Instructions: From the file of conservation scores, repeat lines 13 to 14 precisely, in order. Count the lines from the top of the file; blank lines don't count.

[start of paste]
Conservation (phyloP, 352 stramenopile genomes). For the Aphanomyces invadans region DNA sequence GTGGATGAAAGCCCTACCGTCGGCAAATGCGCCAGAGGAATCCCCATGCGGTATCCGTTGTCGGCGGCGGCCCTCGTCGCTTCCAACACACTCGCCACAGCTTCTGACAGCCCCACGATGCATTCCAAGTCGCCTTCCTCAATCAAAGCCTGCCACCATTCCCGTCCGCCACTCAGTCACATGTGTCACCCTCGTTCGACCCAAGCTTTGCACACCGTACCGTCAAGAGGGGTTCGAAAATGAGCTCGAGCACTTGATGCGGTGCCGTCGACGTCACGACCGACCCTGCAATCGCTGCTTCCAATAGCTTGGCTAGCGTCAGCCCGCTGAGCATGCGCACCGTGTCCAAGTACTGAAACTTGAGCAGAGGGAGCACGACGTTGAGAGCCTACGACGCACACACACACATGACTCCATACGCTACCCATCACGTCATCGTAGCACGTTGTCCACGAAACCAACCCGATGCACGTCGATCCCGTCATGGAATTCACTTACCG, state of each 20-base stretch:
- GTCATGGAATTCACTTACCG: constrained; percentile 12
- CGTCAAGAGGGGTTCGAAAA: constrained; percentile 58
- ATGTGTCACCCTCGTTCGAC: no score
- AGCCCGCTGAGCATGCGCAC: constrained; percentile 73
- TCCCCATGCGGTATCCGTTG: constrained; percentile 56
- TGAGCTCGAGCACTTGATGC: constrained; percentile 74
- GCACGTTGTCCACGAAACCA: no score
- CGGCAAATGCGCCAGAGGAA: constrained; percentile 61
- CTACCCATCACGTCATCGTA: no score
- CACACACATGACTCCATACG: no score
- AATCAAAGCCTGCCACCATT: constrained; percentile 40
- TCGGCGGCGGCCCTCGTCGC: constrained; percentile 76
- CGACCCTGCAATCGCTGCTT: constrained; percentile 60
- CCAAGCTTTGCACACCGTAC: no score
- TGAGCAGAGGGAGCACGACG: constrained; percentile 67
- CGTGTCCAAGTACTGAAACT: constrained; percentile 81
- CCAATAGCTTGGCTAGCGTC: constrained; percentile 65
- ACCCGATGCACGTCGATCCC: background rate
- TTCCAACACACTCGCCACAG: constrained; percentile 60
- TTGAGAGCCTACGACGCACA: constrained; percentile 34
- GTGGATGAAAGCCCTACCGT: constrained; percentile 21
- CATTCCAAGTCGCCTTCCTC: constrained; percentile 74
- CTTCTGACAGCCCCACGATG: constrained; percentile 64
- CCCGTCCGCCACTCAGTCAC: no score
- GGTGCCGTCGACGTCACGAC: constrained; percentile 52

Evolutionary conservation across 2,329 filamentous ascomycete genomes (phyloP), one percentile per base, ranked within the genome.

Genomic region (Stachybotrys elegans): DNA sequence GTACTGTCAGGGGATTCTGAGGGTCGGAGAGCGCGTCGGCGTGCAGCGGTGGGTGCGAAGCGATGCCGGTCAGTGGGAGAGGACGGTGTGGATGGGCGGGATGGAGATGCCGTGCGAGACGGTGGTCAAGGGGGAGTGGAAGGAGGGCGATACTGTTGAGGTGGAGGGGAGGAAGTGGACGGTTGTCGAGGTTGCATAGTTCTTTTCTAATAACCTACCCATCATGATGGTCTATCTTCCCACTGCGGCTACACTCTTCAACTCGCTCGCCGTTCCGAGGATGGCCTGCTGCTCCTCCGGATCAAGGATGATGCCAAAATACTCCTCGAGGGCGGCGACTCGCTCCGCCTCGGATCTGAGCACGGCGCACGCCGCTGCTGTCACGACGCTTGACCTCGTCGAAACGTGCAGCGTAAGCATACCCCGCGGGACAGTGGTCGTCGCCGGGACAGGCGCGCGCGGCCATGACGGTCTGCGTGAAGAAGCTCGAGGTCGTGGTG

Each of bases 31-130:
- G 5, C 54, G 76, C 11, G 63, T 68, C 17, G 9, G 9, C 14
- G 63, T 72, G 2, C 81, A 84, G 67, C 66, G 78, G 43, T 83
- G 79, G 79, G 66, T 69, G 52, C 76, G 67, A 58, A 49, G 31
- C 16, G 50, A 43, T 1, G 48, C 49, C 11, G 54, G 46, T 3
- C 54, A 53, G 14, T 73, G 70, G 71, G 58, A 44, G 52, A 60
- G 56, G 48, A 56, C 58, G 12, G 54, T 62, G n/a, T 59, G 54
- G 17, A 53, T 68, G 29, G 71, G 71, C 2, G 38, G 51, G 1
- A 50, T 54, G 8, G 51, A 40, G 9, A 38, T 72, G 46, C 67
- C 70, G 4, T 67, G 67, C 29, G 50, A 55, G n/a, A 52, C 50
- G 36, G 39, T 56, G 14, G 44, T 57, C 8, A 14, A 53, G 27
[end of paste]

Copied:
- TCGGCGGCGGCCCTCGTCGC: constrained; percentile 76
- CGACCCTGCAATCGCTGCTT: constrained; percentile 60